In August 2005, the Gaza disengagement plan was enacted along with the withdrawal from four settlements in the West Bank, but that was only supposed to be the beginning. According to a minister in Sharon’s government, during a December 2005 phone call the prime minister suggested, “Let’s divide [the West Bank] and take roughly one-third for ourselves, leaving two-thirds for the Arabs.” Sharon began to prepare for elections scheduled in March 2006, undeterred by a mild stroke. But on January 4, 2006, Sharon suffered a second stroke, a massive cerebral hemorrhage. He never regained consciousness.

Eight years later, the Israeli-Palestinian conflict remains at a stalemate. Whether as a result of Sharon’s policies or not, the number of Israeli civilians killed by Palestinians declined as his separation policies went into effect, decreasing from a high of 264 in 2002 to a low of seven in 2007, according to the Israeli NGO B’Tselem. When Israeli casualties have occurred, they have mostly stemmed from rocket fire from Gaza, not from suicide bombings. Yet during this same period, no tangible diplomatic progress has been made in the peace process. Sharon’s handpicked successor, Ehud Olmert, reportedly came close to an agreement with Palestinian President Mahmoud Abbas in 2008, but negotiations collapsed as war broke out between Israel and Hamas in Gaza.

The situation on the ground has been frozen ever since. The separation barrier that Sharon proposed remains standing, complicating the lives of Palestinians and sometimes separating them from their land. Sharon, someone who was always aware of how “facts on the ground” determined final outcomes, never said the barrier route would be permanent. But it doesn't appear to be going away any time soon.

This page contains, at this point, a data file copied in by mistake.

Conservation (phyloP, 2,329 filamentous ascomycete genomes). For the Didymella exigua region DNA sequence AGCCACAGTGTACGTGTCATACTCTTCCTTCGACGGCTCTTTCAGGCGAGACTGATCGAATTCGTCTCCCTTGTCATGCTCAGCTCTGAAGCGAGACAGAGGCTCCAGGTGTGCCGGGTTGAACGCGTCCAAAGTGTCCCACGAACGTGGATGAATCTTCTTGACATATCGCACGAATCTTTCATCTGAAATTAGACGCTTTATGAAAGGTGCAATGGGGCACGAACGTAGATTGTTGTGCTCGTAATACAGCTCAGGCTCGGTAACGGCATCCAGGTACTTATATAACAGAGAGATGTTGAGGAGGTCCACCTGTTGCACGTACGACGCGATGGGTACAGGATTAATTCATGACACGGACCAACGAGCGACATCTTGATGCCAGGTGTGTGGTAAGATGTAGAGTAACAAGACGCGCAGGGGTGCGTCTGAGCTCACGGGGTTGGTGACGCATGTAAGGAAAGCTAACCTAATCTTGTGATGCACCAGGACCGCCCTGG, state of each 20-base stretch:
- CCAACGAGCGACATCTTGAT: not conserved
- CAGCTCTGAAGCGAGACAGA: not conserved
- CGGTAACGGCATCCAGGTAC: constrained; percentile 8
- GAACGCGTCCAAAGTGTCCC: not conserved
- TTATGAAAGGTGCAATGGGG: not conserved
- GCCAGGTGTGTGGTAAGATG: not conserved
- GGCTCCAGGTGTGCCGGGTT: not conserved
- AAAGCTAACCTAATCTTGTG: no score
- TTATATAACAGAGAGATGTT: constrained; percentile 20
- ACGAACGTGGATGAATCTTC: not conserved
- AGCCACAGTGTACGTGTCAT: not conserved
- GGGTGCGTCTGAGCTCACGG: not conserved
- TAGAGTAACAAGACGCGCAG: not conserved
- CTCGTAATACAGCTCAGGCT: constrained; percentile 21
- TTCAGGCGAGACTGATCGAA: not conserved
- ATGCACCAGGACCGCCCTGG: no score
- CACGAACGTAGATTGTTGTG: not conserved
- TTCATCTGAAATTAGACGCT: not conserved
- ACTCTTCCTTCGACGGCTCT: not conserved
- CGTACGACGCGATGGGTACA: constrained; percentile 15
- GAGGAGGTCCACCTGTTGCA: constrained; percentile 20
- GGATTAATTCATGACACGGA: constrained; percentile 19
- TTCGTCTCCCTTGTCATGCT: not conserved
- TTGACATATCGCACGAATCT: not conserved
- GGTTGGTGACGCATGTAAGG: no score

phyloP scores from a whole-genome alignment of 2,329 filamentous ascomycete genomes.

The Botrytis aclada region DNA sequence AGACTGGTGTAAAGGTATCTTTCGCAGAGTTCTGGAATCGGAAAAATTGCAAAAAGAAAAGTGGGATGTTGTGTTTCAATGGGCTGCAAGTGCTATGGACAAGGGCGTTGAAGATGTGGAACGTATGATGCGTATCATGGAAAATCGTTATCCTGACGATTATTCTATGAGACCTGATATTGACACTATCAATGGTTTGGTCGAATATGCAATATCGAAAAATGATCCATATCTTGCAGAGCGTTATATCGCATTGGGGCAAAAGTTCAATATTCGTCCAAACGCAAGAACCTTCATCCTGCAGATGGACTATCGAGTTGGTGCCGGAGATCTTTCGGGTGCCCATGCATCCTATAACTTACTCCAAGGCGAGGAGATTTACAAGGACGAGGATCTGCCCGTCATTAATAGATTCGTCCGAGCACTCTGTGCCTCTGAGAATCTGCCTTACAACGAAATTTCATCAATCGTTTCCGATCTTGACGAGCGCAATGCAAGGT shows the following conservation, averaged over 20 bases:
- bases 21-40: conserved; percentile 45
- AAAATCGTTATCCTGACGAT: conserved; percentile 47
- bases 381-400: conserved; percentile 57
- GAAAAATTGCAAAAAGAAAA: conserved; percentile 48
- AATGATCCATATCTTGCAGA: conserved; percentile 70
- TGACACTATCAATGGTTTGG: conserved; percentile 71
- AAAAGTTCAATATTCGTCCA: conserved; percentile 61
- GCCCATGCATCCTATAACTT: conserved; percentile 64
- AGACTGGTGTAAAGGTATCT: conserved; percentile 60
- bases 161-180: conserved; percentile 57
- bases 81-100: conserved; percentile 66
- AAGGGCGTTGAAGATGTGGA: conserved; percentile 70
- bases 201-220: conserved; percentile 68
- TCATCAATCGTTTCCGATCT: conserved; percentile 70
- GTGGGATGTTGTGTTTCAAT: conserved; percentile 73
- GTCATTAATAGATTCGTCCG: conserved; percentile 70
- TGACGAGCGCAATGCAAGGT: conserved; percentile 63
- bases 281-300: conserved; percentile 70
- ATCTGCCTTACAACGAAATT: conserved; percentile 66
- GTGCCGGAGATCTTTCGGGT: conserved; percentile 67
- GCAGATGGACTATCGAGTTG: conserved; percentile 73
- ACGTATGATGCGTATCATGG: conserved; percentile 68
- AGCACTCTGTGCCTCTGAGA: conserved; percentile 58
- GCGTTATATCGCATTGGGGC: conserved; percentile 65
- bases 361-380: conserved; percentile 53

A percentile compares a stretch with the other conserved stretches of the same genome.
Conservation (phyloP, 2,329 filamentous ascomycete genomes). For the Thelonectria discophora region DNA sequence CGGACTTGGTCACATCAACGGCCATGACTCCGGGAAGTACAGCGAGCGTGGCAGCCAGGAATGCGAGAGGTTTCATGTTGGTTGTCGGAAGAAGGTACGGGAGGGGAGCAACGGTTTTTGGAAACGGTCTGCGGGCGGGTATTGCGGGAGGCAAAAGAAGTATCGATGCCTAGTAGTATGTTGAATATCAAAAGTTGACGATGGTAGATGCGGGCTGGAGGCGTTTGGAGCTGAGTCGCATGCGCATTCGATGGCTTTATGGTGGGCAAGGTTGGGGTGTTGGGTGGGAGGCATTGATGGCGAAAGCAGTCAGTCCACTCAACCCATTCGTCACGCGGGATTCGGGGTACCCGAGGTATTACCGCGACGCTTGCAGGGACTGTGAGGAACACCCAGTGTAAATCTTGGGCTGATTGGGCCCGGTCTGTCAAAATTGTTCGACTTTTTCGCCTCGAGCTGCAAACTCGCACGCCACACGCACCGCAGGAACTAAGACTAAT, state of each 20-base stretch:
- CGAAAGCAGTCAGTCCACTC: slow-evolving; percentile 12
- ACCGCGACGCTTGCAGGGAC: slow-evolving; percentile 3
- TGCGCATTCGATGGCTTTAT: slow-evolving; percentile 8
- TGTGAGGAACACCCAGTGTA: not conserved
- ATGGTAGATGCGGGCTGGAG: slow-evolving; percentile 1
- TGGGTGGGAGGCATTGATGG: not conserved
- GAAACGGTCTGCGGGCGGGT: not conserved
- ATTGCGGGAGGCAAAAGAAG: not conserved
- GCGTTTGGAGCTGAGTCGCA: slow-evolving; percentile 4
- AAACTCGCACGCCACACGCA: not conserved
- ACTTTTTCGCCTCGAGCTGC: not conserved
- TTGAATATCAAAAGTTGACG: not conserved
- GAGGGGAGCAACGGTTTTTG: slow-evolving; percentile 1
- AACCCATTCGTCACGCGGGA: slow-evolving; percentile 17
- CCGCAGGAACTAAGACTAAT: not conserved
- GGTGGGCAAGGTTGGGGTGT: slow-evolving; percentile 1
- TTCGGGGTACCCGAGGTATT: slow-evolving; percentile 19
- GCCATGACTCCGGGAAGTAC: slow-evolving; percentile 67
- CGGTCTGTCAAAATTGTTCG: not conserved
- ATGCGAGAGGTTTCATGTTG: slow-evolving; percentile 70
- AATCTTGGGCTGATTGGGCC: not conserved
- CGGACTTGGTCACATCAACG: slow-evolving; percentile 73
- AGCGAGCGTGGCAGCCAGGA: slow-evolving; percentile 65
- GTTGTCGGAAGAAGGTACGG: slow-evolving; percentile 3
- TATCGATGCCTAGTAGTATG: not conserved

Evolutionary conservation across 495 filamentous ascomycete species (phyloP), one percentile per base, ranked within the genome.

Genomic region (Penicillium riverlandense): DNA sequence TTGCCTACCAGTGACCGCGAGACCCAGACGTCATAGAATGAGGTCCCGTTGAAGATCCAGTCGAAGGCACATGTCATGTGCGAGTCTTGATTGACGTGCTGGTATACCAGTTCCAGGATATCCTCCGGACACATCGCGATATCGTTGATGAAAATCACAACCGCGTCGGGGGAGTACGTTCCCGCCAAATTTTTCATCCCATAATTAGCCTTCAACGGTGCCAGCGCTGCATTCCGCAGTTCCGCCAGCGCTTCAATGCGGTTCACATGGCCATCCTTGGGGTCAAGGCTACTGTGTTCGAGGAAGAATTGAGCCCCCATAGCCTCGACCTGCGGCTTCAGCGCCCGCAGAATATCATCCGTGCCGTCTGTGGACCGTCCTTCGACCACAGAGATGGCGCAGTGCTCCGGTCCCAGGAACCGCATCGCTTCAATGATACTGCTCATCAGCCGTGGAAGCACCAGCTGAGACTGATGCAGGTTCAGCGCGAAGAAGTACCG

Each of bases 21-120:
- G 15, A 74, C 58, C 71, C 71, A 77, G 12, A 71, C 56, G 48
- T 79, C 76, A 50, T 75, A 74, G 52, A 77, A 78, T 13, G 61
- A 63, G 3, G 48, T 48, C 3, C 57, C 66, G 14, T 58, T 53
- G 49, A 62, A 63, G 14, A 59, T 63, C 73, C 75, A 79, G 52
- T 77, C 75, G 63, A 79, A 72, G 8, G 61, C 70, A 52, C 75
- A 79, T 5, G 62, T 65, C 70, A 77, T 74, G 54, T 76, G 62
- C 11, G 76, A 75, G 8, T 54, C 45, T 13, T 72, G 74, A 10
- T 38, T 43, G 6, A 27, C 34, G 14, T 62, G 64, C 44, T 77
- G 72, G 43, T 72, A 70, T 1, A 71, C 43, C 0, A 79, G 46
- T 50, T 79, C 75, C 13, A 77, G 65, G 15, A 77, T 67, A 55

Sharon’s most enduring legacy, however, can be found in the mindset of Israelis. Just as Sharon argued years ago, many Israelis now think that there is “no partner for peace“ on the Palestinian side—a conviction that only hardened when Hamas took power in Gaza in the wake of the withdrawal and fired rockets on Israel. Rather than pushing the government leftward toward a peace settlement or rightward toward annexation of the West Bank, some Israelis believe that security is possible with “separation” from the Palestinians but without a formal peace agreement. Instead of supporting parties on the left and far-right that have advocated decisive action on the Palestinian issue, the two most popular blocs in the country’s 2013 election—Likud-Beiteinu and Yesh Atid—downplayed the conflict and instead focused on Iran and domestic affairs.

Disengagement from certain Palestinian territories has spawned disengagement from the Israeli-Palestinian conflict. The Palestinian uprisings that led both Yitzhak Rabin and Ariel Sharon to reevaluate Israeli policy do not threaten Israel today. Israel’s current leader, Prime Minister Benjamin Netanyahu, once critiqued Sharon’s separation agenda but now seems to have embraced the status quo that Sharon’s policies created. There have been no major diplomatic breakthroughs or significant Israeli concessions since Sharon lapsed into a coma, and the prospects for the current round of peace talks led by U.S. Secretary of State John Kerry appear dim.

The paradox of Sharon’s legacy is that he was a man of action whose policies made complacency possible. The withdrawal from Gaza and the construction of the separation barrier diminished the threat of suicide bombings. But by acting unilaterally, Sharon undermined the Palestinian Authority and facilitated the rise of Hamas in Gaza. The divisions among Palestinian leaders have made Israelis doubt the ability of Palestinian President Mahmoud Abbas to deliver on a peace deal, while rockets from Gaza have led many Israelis to question the wisdom of withdrawal. Considering that all is relatively quiet on the Palestinian front, Netanyahu may feel that the risks of action outweigh the costs of further stagnation. Whether Israel will remain in “Sharon’s world” now depends on which lessons the current prime minister has learned from his late predecessor.